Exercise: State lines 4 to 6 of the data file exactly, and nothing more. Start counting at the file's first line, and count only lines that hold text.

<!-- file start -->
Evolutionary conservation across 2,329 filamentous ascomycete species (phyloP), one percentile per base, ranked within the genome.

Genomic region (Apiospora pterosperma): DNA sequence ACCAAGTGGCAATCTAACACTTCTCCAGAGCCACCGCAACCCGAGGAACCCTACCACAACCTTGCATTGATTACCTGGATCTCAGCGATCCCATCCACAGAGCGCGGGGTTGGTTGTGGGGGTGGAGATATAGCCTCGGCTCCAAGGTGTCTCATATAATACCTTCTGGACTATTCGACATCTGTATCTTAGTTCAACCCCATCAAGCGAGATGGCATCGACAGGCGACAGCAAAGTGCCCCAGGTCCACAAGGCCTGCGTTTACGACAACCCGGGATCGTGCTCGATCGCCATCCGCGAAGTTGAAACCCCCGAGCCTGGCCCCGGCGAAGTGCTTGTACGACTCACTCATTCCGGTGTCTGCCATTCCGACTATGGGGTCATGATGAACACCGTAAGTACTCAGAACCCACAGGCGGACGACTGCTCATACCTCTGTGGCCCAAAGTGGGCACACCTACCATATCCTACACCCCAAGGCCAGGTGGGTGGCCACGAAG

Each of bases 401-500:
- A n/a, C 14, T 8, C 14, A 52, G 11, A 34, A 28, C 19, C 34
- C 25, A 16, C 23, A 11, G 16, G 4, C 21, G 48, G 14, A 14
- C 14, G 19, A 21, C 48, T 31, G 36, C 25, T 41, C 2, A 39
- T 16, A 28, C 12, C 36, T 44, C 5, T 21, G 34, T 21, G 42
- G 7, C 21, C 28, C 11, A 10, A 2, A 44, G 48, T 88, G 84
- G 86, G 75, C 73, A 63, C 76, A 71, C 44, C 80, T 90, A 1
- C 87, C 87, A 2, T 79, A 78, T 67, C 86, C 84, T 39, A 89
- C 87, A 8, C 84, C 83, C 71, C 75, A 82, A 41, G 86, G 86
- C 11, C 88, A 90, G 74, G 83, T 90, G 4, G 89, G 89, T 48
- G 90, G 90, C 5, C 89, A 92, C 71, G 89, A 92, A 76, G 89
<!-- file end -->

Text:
- A n/a, C 14, T 8, C 14, A 52, G 11, A 34, A 28, C 19, C 34
- C 25, A 16, C 23, A 11, G 16, G 4, C 21, G 48, G 14, A 14
- C 14, G 19, A 21, C 48, T 31, G 36, C 25, T 41, C 2, A 39